Avoid grapes and raisins since enough is not known about the effect on the kidneys of sugar gliders

Rotate fruits and veggies, do not be surprised if their tastes change frequently

 

 

BML diet (Bourbon’s Modified Leadbeaters diet)

v      ½ cup honey (do not use honeycomb, raw or unfuiltered)

v      4oz Premixed Gerber juice with yogurt (mixed fruit or banana)

v      ¼ cup wheat germ

v      1 tsp Rep Cal Herptvite (blue label)

v      2 tsp Rep Cal non phosphorus w/ Vit D3 (pink label)

v      2 2 ½oz jars Stage 2 chicken baby food

v      1 hardboiled or scrambled egg

v      ¼ cup Apple Juice

v      ½ cup dry baby cereal (rice, mixed or oatmeal- many like rice w/ banana flavor)

 

1.        Mix honey and juice/yogurt mix and blend well

2.        Add wheat germ, vitamins, chicken baby food, egg, blend well

3.        Slowly add Apple juice and baby cereal

4.        Blend well for 5 minutes

5.        Pour into Tupperware bowl or ice cube trays and freeze to ice cream consistency

6.        This mix will feed 1 glider for a month

 

Feed:

1 tbsp BML

1 tbsp fruits

1 tbsp veggies

Insects (4-6 crickets OR 4-5 mealworms OR 2 superworms OR 6-8 waxworms)

 

* Note all insects should be gut loaded and dusted with Rep Cal

   Wax worms are fattening and should not be a regular part of the diet

   Rotate insects

   DO NOT feed lightening bugs

 

*Be careful with fruit and veggie choices, goal should be a 2:1 Ca:Ph ratio

Do not feed pits, seeds, +/- skins (pesticides)

Avoid grapes and raisins since enough is not known about the effect on the kidneys of sugar gliders

Rotate fruits and veggies, do not be surprised if their tastes change frequently

 

There are other diets out there that people use, including some that allow for a “pelleted” diet. In general they should get 33% protein and 67% fruits and veggies in their diet.

 

Acacia gum allows for a good enrichment tool that can be placed in small drill holes in branches or toys. It can be fed 3-4 times a week. Another good option is a nectar supplement made specifically for gliders.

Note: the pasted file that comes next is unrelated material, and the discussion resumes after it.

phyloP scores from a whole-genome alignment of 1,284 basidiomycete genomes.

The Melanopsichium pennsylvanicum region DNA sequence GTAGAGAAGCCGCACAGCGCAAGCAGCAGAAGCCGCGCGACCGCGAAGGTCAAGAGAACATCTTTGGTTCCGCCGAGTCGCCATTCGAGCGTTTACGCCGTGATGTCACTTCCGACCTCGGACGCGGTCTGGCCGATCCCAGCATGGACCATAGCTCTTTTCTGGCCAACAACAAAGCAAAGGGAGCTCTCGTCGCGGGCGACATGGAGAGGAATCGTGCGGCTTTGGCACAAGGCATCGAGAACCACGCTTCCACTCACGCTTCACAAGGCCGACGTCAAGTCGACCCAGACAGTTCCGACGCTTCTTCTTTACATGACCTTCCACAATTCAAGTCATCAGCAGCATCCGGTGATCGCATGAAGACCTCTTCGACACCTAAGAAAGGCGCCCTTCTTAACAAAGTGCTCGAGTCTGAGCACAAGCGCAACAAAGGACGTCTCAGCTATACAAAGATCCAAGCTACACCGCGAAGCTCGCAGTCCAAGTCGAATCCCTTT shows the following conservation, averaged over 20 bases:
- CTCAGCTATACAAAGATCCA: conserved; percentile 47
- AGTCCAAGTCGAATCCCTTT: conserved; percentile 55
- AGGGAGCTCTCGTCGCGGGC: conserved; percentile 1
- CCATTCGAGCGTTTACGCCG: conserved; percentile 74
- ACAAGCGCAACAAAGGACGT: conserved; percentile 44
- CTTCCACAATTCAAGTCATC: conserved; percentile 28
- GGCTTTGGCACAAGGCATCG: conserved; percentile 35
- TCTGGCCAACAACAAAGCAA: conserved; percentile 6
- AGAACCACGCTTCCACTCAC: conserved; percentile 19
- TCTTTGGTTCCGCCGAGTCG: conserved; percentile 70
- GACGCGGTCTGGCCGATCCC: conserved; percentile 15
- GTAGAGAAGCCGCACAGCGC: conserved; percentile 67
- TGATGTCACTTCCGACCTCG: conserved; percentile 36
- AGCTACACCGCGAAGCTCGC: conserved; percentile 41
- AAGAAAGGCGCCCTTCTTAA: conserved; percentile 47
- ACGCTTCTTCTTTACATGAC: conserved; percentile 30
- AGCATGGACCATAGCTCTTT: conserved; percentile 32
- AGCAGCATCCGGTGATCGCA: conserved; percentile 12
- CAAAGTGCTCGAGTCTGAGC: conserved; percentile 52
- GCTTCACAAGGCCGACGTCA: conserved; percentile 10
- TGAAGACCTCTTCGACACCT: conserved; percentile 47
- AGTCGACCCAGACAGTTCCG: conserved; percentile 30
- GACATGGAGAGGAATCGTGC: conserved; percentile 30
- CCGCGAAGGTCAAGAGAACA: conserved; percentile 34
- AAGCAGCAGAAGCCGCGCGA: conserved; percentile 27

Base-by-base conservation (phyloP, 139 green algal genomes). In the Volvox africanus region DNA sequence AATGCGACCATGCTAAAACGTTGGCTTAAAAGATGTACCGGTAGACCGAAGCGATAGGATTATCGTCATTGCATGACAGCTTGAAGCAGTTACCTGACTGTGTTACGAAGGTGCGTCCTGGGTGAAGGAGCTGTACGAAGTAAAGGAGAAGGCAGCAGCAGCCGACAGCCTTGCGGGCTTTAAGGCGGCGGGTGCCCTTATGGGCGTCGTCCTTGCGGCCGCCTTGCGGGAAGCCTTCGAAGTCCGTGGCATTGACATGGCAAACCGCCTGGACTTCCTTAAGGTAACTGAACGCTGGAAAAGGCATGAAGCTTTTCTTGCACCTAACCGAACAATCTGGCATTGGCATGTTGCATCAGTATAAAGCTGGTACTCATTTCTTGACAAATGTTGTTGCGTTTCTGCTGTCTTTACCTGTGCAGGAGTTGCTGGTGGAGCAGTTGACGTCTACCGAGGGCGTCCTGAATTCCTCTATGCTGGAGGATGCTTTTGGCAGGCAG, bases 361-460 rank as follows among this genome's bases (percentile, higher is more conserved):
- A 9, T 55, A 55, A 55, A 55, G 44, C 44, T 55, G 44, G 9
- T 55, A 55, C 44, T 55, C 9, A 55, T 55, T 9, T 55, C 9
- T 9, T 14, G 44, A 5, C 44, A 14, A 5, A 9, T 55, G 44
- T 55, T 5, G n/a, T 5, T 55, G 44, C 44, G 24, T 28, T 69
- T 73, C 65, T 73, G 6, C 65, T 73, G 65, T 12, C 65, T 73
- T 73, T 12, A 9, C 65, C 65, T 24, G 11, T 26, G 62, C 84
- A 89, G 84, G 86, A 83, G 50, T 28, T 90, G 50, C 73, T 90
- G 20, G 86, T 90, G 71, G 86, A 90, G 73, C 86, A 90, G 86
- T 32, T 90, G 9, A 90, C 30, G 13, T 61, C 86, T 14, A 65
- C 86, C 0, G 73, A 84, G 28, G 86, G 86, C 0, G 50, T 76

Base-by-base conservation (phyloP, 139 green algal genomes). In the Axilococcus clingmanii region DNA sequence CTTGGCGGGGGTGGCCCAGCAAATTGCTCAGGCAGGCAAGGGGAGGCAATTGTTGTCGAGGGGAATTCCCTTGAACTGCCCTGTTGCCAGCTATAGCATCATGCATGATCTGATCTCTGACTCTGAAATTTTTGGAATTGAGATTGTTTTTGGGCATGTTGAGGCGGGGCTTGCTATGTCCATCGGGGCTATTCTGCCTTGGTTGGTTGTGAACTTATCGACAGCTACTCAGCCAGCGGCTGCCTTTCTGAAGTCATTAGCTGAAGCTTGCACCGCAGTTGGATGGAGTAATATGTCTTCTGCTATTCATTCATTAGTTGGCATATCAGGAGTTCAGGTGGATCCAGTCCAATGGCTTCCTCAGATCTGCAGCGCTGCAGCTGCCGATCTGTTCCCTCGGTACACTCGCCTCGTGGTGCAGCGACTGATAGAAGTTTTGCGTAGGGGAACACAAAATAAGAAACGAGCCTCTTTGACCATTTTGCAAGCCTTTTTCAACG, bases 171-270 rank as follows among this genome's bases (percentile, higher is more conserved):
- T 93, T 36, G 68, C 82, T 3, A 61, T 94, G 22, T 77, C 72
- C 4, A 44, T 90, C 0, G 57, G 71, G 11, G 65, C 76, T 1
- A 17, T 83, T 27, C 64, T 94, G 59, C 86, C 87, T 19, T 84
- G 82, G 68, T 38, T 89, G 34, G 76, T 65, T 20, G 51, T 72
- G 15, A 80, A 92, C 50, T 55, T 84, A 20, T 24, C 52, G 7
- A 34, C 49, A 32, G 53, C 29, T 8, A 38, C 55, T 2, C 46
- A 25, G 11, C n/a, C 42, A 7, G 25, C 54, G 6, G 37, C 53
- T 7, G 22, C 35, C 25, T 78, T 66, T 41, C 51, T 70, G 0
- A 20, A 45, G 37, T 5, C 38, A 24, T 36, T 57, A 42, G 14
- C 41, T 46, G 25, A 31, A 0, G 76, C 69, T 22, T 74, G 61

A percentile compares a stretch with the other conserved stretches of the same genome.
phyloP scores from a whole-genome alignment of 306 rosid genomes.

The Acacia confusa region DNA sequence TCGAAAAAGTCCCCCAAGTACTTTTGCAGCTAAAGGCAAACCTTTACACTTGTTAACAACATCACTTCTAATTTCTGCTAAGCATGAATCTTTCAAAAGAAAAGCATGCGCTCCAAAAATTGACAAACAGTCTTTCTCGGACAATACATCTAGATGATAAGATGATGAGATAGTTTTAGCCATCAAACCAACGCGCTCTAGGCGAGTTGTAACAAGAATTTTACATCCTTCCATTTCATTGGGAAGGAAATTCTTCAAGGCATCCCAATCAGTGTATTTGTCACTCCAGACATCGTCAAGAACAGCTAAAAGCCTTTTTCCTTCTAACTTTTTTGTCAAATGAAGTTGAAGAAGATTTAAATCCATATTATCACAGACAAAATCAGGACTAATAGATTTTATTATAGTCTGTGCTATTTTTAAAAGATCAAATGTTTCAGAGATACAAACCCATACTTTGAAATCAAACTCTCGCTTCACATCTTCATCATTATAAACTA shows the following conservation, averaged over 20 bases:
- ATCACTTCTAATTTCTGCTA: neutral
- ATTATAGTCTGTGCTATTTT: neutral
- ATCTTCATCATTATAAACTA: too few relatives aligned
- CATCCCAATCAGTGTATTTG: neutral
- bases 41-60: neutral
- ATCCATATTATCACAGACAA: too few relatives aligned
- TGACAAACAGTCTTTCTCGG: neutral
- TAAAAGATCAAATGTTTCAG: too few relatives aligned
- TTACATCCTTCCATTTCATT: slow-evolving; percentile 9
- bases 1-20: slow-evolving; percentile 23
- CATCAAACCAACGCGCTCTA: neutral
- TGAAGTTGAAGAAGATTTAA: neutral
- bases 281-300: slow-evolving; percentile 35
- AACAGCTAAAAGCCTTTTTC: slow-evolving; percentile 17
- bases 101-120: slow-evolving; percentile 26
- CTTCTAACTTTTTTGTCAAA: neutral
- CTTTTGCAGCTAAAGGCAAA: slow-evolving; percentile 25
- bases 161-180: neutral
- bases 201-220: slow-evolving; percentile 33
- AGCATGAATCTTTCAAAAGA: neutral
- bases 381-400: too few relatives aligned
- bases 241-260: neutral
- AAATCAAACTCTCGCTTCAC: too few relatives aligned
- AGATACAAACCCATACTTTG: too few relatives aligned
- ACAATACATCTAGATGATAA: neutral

Good examples of fruits and veggies include: papaya, oranges, bananas, strawberries, cantaloupe, mango, kiwi, peaches, honeydew melon, cucumbers, squash, bell peppers, carrots, sweet potatoes, bok choy, jicama, green beans.

 

Health Concerns

v      HLP (Hind Limb Paralysis, Metabolic Bone Disease, Hypocalcemia)

The most common problems seen in gliders are associated with dietary deficiencies of protein and calcium. These deficiencies result from feeding the improper diet. Calcium deficiency may present as loss of appetite and weight loss, lethargy/weakness, tremors, lack of coordination, limping, abnormal heart rate and rhythm, and lameness due to broken bones. Fractures of the spine may occur resulting in paralysis. If changes associated with low calcium are recognized early and treated appropriately with dietary supplementation and correction these pets may recover to normal. Failure to correct the problem usually results in death.

v      Other diet deficiencies

Protein and vitamin deficiencies can result in poor function of the immune system, cataracts, seizures, star gazing, loss of appetite and weight loss to name a few.

v      Trauma

Trauma associated with cat and dog attacks is common and can be fatal. In addition, due to the small size of your glider, it may easily escape in to small under cabinets, appliances and under doors to the outside. Monitor your pet closely when outside of the cage.

v      Self Mutilation

This may result from stress, injury, other and can be very difficult to control. Early intervention is tantamount to preventing this from becoming a chronic concern. 

v      Parasites

Intestinal parasites are common and are most often protozoal. Your veterinarian may prescribe appropriate medications. Regular fecal exams are recommended.

v      Cancer

v      Infection

v      Dental Disease

 

Pictured above is one obese sugar glider.  It is important to balance their diets and provide adequate environmental enrichment to prevent this disorder.

We do see neoplasia in sugar gliders.  Pictured above is an oral tumor.  Abscesses can have a similar appearance.  If you are seeing anything like this in your sugar glider, you need to call us!

847-329-8709